GENERAL RAGINSKY: Just at the moment I do not have it, but during the recess I shall be glad to produce the original German document.

THE PRESIDENT: Dr. von Ludinghausen, the Tribunal is told that this document was put in before and the certificate of General Ecer was put in at the same time, certifying that this document is a part of the Czech report. In those circumstances, the Tribunal will allow the document to be used.

DR. VON LUDINGHAUSEN: Mr. President, then I have another objection to the use of this document.

As is known, if any interrogation transcripts or affidavits from witnesses are presented, the defence has the right to summon these witnesses for an interrogation. Former State Secretary Frank, who has made this statement, is, however, as is known, no longer among the living. Therefore, I also object for this reason to the use of this document.

GENERAL RAGINSKY: Mr. President ...

THE PRESIDENT: Dr. von Ludinghausen, this document was offered and accepted in evidence during the lifetime of this man, K. H. Frank. That is one reason for accepting it.

The document is admissible under Article 21 of the Charter and was admitted under that article, and there is no such rule as you have stated, that the defence are entitled to cross-examine every person who makes an affidavit. It is a matter entirely within the discretion of the Tribunal and therefore that objection is rejected.

GENERAL RAGINSKY: Mr. President, I do not want to keep you any longer on this matter, but I wanted to show that this was an unnecessary delay, as Dr. von Ludinghausen, used the document himself to introduce some extracts from the testimony of Frank in his document book.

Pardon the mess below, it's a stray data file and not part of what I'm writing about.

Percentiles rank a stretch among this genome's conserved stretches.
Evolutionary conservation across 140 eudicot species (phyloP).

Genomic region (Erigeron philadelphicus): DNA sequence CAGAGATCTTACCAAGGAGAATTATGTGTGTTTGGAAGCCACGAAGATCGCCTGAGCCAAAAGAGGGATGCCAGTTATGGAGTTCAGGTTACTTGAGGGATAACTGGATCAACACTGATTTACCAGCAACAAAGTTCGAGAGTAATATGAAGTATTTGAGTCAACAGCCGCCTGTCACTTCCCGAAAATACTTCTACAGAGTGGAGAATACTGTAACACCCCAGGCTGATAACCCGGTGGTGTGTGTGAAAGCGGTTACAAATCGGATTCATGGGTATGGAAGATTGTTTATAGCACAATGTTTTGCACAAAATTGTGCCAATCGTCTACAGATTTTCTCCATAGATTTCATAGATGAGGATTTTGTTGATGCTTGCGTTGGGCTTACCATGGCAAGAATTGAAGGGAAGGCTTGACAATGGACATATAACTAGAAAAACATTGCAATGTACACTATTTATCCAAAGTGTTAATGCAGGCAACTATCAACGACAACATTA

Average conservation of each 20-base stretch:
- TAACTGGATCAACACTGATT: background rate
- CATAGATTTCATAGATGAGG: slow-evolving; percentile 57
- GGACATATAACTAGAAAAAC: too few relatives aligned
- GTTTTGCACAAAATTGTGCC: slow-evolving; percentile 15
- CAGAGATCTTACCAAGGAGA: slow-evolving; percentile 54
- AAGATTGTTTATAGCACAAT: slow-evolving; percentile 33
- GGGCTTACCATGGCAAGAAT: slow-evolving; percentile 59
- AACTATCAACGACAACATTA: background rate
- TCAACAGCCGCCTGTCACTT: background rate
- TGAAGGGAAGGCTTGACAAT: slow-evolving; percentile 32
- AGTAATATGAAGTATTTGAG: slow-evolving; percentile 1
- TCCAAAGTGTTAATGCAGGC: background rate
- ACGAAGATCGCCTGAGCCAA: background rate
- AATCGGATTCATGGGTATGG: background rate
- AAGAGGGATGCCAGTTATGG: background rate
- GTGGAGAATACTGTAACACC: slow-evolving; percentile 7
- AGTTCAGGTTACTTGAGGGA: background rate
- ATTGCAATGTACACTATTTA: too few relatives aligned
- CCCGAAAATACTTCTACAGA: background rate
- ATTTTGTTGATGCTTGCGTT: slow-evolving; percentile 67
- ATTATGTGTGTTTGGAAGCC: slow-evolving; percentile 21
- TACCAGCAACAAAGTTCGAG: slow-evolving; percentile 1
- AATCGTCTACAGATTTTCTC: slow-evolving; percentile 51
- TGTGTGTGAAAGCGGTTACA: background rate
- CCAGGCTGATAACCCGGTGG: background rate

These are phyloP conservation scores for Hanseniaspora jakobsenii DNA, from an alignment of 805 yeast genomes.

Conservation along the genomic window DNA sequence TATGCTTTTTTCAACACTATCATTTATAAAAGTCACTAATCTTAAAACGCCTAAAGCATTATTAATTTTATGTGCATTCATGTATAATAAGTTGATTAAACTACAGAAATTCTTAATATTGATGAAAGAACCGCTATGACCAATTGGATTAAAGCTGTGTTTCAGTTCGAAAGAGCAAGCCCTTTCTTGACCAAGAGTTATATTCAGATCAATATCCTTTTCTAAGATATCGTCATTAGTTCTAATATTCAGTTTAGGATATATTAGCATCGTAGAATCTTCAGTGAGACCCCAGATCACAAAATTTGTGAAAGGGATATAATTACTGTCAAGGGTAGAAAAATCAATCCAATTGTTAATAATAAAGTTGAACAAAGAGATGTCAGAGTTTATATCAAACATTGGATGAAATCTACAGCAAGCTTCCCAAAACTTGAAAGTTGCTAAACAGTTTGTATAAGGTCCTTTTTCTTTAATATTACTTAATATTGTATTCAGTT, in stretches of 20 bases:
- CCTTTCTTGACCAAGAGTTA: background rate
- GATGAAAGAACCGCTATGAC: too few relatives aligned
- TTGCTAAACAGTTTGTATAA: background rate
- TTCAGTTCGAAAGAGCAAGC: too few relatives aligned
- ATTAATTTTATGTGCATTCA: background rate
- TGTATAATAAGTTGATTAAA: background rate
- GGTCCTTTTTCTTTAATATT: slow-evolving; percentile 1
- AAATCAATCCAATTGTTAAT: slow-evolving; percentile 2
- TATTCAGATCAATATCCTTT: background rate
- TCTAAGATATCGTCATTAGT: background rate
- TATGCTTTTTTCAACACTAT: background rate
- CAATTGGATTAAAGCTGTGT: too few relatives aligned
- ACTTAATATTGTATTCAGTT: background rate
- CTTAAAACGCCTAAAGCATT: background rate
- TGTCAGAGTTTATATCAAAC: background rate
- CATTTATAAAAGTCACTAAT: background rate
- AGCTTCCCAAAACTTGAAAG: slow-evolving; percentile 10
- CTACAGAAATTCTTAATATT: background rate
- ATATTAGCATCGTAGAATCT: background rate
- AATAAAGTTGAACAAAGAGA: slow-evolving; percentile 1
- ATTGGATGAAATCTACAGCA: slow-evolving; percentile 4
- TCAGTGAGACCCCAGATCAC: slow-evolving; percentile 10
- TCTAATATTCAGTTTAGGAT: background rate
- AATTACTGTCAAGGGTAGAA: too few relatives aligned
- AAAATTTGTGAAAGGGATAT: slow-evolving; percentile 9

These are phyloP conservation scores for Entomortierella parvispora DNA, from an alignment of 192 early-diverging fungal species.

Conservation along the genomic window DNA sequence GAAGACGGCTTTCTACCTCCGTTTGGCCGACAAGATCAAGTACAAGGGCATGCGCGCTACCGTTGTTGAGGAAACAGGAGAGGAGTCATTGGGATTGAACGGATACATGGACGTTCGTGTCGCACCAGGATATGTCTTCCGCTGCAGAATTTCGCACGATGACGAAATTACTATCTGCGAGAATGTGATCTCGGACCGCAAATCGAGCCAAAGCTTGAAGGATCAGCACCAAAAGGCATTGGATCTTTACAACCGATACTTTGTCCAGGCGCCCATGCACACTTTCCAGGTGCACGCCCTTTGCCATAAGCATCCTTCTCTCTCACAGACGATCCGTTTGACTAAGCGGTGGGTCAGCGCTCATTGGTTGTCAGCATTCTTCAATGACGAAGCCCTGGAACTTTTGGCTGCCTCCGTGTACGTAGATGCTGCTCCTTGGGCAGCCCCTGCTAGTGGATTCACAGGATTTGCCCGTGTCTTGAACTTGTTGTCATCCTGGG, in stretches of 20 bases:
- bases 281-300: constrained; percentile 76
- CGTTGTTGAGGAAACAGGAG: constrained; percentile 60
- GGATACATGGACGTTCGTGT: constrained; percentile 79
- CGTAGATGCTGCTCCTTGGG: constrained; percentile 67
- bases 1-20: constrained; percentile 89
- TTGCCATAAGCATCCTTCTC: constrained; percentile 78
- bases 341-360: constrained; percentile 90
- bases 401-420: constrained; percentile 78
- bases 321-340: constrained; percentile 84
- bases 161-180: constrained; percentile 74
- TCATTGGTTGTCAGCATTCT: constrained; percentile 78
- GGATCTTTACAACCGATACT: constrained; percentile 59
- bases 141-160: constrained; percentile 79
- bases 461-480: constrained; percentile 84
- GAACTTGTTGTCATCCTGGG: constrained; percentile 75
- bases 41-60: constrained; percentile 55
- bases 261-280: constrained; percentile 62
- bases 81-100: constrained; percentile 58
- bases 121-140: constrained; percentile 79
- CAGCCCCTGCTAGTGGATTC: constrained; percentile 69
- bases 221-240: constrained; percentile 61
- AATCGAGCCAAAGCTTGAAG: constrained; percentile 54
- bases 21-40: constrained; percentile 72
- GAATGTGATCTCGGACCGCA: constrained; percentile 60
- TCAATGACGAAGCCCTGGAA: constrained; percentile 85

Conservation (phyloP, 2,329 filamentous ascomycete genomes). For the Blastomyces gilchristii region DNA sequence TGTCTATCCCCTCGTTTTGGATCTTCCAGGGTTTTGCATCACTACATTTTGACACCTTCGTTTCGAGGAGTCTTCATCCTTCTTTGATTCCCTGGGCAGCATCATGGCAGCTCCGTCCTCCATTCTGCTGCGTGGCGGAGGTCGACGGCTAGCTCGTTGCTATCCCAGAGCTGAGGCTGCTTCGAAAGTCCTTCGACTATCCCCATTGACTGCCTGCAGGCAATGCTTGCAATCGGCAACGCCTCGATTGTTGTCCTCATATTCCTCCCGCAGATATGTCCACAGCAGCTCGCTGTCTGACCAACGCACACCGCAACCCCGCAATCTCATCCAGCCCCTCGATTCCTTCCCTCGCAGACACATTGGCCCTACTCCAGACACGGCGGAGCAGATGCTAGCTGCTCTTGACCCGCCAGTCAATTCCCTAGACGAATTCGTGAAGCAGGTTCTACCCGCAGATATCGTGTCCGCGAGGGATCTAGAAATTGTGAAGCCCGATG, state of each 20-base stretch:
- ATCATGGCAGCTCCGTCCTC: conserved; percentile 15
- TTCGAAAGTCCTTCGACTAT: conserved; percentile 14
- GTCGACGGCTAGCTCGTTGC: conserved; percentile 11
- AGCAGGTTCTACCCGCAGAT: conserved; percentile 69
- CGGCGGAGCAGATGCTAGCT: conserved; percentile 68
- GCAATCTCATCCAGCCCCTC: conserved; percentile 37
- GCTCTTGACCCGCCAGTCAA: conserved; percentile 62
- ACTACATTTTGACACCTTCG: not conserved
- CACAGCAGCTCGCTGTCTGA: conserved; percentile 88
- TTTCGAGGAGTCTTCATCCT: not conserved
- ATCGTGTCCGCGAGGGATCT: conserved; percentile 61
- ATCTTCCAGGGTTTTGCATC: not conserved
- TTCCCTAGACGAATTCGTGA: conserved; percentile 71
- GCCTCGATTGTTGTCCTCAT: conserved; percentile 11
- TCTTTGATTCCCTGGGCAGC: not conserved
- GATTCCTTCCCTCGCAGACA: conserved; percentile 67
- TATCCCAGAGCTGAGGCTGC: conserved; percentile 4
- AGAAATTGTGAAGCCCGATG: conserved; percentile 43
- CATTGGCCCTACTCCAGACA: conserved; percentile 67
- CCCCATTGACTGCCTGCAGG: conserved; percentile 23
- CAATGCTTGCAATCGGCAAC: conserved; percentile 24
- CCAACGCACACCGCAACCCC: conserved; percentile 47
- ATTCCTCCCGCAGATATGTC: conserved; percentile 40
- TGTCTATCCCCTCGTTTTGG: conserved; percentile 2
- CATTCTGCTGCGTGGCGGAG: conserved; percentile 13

Now I shall read into the record some statements made by Frank. This document, I repeat, is in connection with the warning dated 17th November, 1939, which we just exhibited to this Tribunal, and signed by von Neurath, who did not raise his voice either against the shooting of the nine students, nor as to the number of students who were to be sent to concentration camps, and he did not really request any changes in this legislation.


Q. Did you hear the testimony, defendant?

A. Yes, I have read it.

Q. Do you deny this?

A. But most definitely. There was no possibility whatever of my doing so because I was not in Prague and consequently I could neither have had any knowledge of it, nor could I have signed it or passed it on.

Q. Very well. You still insist in stating that the police never informed you regarding the arrests which were made and other police measures which were taken? Do you state that firmly?

A. I did not say that they never informed me, but that they always informed me afterwards. My information always came from Czech sources.